The trunk is formed by a combination of the nose, upper lip and certain facial muscles. There are no bones in the trunk. The two nostril tubes are surrounded by approximately 60 000 muscle ‘units’, divided into 6 major muscle groups, which are responsible for the dexterity and fine movement of the trunk, as well as its strength. (Amazingly, the entire human body only has 639 muscles!).
An elephant can lift 4.5% of its own weight with its trunk – in the case of a bull this is around 270kg.
Elephants breathe through two nostrils at the end of their trunk. The trunk is also used to get water and food. To get water, the elephant sucks water into the trunk, then curls the trunk towards the mouth and squirts the water into it. The trunk of African elephant has two prehensile (grasping) extensions at the tip, which it uses like a hand; the Asian elephant has only one finger (which it uses as a scoop). These ’fingers’ on the tip of the trunk are capable of very detailed movements and are able to pick up something as small as a single seed. Once an animal has been weaned, everything an elephant eats or drinks is put in the mouth by the trunk.
An elephant can breathe through its mouth as well as through its trunk, so it can retain water or dust in the trunk without having to hold its breath.
The trunk also plays a key role in many social interactions. Elephants will greet each other by entwining their trunks. They use them during play-wrestling, caressing during courtship and for dominance displays – a raised trunk can be a threat, while a lowered trunk can be a sign of submission. Elephants can also use their trunks to defend themselves by flailing their trunk at unwanted intruders or grasping and throwing them.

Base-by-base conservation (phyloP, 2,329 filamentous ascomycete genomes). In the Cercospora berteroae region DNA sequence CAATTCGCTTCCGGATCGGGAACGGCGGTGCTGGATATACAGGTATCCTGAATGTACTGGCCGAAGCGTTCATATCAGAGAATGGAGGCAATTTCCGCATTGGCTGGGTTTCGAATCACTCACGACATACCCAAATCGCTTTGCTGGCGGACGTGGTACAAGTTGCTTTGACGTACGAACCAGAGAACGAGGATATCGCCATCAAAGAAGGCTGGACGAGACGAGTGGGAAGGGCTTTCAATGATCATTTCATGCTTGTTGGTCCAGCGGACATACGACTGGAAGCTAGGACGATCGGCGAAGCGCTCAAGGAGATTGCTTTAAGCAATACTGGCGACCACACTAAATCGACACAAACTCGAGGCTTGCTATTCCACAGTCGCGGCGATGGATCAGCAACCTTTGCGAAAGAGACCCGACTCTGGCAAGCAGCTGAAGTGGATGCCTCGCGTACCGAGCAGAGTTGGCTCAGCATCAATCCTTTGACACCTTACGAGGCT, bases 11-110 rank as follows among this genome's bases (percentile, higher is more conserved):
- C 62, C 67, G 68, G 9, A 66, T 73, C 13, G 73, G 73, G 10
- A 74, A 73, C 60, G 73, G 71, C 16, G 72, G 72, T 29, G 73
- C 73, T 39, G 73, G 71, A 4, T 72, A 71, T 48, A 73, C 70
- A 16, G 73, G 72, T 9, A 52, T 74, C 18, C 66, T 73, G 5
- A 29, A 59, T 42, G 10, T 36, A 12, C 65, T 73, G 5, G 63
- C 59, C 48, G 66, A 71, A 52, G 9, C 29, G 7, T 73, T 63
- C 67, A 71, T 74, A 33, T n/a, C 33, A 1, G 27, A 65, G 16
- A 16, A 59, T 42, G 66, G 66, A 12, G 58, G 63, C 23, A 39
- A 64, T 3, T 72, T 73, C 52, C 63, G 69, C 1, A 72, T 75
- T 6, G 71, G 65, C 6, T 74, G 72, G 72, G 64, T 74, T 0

An elephant also uses its trunk to smell – raising it up in the air and swivelling it like a periscope, it can determine the location of fellow elephants, predators and food/water sources.
The trunk is also used in communication. It not only helps to produce sounds, but by laying it on the ground, the elephant trunk is also able to pick up sensitive infrasound communications, which travel through the ground, from other elephants.
The respiratory system of the elephant is quite exceptional in a number of ways. The elephant lacks a pleural cavity, and so the lungs are directly attached to the walls of the chest cavity and to the diaphragm. Thus, respiratory movements are solely dependent on the muscles of the chest, since there is no mechanism of inflating the lungs by negative pressure in the pleural cavity, as in all other mammals. As a result of this, the elephant would find it difficult to breathe if any restraint or pressure is placed on the movement of the chest and diaphragm, eventually suffocating from its own huge weight. Air enters the lungs through internal nares, which are located high in the forehead.